Trump hits back at media as approval ratings fall

US President Donald Trump greeting the crowd at the US Women's Open golf tournament at his resort in Bedminster, New Jersey, on Sunday. In an ABC/Washington Post poll conducted last week, six in 10 respondents thought Russia tried to influence his 20
US President Donald Trump greeting the crowd at the US Women's Open golf tournament at his resort in Bedminster, New Jersey, on Sunday. In an ABC/Washington Post poll conducted last week, six in 10 respondents thought Russia tried to influence his 2016 election campaign, and among those who said so, 67 per cent thought Trump aides helped.PHOTO: REUTERS

WASHINGTON • US President Donald Trump has launched a fresh attack on the media, as a new opinion poll showed falling approval ratings in the sixth month of his term, and hours after news that his campaign made a payment late last month to the law firm later revealed to be representing his son Donald Trump Jr.

"With all of its phony unnamed sources & highly slanted & even fraudulent reporting, #Fake News is distorting democracy in our country," Mr Trump told his nearly 40 million Twitter followers on Sunday.

An ABC/Washington Post poll released on Sunday showed that Mr Trump's approval rating was at 36 per cent, down six points from a survey taken after his first 100 days. The previous president who came closest to that level after six months in office was Mr Gerald Ford, at 39 per cent, in February 1975.

Mr Trump tweeted about the ABC poll, saying that "even though almost 40 per cent is not bad at this time, (it) was just about the most inaccurate poll around election time".

About 63 per cent of those polled said it was inappropriate for Mr Trump's son, son-in-law Jared Kushner and then campaign manager Paul Manafort to have met a Russian lawyer offering information on Democrat rival Hillary Clinton. Six in 10 also thought that Russia tried to influence the election campaign and, among those who said so, 67 per cent thought Trump aides helped - similar to results in April.

The ABC poll was done via landline and mobile phone from last Monday to last Thursday, in English and Spanish, among a random sample of 1,001 adults. It had a margin of error of plus or minus 3.5 per cent.

Mr Trump also sent one of his private lawyers, Mr Jay Sekulow, to appear on five Sunday talk shows to argue that there was nothing illegal about his son's meeting with the Russian attorney last year.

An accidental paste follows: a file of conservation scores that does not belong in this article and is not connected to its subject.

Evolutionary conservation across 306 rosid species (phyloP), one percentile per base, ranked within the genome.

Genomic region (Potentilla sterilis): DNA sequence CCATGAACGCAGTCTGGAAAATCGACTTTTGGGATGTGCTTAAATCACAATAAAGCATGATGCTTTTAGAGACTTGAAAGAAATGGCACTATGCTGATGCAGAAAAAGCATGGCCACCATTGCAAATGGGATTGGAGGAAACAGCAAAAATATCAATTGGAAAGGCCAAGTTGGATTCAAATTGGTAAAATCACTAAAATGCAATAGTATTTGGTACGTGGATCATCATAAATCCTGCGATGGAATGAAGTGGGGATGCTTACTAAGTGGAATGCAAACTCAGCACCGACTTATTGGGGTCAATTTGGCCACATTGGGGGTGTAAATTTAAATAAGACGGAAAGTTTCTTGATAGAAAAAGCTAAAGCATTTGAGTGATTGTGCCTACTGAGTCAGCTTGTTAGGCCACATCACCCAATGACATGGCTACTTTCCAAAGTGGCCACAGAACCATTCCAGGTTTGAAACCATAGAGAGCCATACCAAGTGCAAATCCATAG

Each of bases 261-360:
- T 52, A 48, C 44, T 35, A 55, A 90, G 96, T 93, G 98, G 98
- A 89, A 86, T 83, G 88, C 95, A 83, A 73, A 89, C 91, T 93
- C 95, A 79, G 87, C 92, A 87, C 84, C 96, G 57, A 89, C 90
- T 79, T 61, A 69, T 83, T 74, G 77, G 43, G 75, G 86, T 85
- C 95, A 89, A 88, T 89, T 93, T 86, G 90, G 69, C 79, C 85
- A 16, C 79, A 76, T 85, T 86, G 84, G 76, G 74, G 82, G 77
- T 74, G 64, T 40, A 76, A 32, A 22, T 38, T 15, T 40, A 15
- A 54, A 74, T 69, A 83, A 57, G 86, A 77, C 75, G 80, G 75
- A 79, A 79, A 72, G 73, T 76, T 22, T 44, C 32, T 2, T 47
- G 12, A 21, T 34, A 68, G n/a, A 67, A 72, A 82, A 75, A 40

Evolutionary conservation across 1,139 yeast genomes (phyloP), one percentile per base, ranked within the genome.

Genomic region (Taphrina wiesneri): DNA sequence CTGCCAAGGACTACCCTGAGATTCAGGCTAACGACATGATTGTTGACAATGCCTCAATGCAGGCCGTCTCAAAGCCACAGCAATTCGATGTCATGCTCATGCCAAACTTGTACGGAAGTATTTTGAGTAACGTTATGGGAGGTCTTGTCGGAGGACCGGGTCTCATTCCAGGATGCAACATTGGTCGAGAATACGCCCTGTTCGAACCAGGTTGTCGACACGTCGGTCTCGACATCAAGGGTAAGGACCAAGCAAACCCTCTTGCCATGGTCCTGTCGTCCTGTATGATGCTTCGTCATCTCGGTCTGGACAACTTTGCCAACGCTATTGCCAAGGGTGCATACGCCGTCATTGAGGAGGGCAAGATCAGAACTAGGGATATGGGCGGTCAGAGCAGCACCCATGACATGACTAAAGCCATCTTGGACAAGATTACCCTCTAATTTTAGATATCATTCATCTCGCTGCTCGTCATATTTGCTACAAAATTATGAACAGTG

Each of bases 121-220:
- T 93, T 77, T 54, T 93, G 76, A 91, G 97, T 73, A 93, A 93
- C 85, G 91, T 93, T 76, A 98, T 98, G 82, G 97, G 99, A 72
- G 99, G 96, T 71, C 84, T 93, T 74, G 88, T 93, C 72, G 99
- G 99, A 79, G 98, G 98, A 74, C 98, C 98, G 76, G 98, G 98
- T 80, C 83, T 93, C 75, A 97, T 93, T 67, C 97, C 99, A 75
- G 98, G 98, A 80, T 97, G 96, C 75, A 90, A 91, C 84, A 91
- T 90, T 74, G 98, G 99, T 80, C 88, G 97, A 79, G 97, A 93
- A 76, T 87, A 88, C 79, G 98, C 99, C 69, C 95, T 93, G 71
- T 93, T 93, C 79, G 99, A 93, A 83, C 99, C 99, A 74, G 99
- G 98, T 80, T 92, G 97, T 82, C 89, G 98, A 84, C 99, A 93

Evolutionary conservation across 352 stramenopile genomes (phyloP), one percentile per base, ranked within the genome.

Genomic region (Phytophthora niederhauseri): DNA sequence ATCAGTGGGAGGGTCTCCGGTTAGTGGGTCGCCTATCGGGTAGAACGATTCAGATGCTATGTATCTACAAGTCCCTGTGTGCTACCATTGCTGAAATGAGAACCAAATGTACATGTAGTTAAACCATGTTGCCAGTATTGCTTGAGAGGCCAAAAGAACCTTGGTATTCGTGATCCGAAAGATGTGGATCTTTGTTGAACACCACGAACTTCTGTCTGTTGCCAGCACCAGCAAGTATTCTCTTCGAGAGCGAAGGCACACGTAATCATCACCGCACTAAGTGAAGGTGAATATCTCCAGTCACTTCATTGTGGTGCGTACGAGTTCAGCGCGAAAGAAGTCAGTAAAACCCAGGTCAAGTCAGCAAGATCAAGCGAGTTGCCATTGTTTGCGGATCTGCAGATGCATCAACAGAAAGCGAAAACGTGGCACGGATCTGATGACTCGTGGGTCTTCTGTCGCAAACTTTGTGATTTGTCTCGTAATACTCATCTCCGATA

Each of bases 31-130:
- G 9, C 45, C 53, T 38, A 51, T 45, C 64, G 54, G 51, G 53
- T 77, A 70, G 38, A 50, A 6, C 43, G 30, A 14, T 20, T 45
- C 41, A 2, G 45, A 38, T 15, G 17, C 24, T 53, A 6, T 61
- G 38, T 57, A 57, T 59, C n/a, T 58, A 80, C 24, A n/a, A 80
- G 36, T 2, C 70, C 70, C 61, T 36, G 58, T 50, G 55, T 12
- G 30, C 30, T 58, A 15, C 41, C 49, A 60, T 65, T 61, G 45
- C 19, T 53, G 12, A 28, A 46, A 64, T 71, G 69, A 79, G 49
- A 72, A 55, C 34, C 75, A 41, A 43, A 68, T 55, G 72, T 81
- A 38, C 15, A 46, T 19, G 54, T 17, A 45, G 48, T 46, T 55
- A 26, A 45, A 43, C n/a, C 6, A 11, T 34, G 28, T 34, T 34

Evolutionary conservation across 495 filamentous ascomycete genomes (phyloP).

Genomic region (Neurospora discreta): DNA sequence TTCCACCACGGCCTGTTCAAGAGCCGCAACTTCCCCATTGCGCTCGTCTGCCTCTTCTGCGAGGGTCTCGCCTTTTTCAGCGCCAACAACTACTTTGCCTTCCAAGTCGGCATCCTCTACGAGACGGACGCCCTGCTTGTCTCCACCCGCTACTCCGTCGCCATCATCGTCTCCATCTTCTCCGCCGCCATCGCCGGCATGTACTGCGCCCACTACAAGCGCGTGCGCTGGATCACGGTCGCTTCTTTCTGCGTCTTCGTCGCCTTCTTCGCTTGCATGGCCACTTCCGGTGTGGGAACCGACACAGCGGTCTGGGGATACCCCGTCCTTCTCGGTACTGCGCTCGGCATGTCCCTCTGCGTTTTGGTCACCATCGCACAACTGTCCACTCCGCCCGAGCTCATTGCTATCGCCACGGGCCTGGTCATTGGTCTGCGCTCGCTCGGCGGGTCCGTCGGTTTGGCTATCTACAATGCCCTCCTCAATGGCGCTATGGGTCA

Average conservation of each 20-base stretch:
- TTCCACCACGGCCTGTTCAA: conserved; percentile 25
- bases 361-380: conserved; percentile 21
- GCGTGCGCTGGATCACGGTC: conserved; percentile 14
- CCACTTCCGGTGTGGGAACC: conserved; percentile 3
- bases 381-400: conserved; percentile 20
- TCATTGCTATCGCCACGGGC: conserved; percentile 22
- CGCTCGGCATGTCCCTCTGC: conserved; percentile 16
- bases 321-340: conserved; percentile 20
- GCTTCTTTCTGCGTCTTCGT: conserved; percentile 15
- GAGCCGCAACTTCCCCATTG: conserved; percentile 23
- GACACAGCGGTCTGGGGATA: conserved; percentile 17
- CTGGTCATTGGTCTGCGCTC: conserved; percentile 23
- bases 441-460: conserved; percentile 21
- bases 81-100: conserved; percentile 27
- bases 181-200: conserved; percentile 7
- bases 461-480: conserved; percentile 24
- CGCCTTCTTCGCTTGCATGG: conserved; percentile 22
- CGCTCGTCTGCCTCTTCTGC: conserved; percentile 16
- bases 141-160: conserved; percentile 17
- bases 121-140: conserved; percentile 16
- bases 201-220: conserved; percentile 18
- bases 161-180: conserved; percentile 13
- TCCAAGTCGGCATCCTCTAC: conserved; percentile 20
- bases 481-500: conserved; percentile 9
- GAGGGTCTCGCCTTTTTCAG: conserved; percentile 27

An ABC/Washington Post poll released on Sunday showed that Mr Trump's approval rating was at 36 per cent, down six points from a survey taken after his first 100 days. The previous president who came closest to that level after six months in office was Mr Gerald Ford, at 39 per cent, in February 1975.

"What took place at the meeting... is not a violation of any law, statute or code," Mr Sekulow told NBC.

Mr Trump thanked former campaign adviser Michael Caputo in a tweet "for saying so powerfully that there was no Russian collusion in our winning campaign". Mr Caputo testified to the House Intelligence Committee last Friday as part of an investigation into Russian meddling in the United States presidential election.

The President also defended his son, saying he "is being scorned by the Fake News Media". Last Saturday, quarterly Federal Election Commission disclosures revealed a US$50,000 (S$68,400) payment made by Mr Trump's campaign to the law firm now working for Mr Trump Jr in the matter of the 2016 meeting with the Russian lawyer.

The President had been at his golf resort in Bedminster, New Jersey, since last Friday evening and planned to spend part of Sunday watching the US Women's Open golf tournament for a third day before returning to Washington.

Separately on Sunday, an NBC News/Wall Street Journal survey conducted over five days from July 8 showed that Mr Trump's job approval rating stood at 50 per cent in 439 counties across 16 states that fuelled his 2016 win, against 46 per cent who disapproved of his performance.

BLOOMBERG, AGENCE FRANCE-PRESSE

A version of this article appeared in the print edition of The Straits Times on July 18, 2017, with the headline 'Trump hits back at media as approval ratings fall'. Print Edition | Subscribe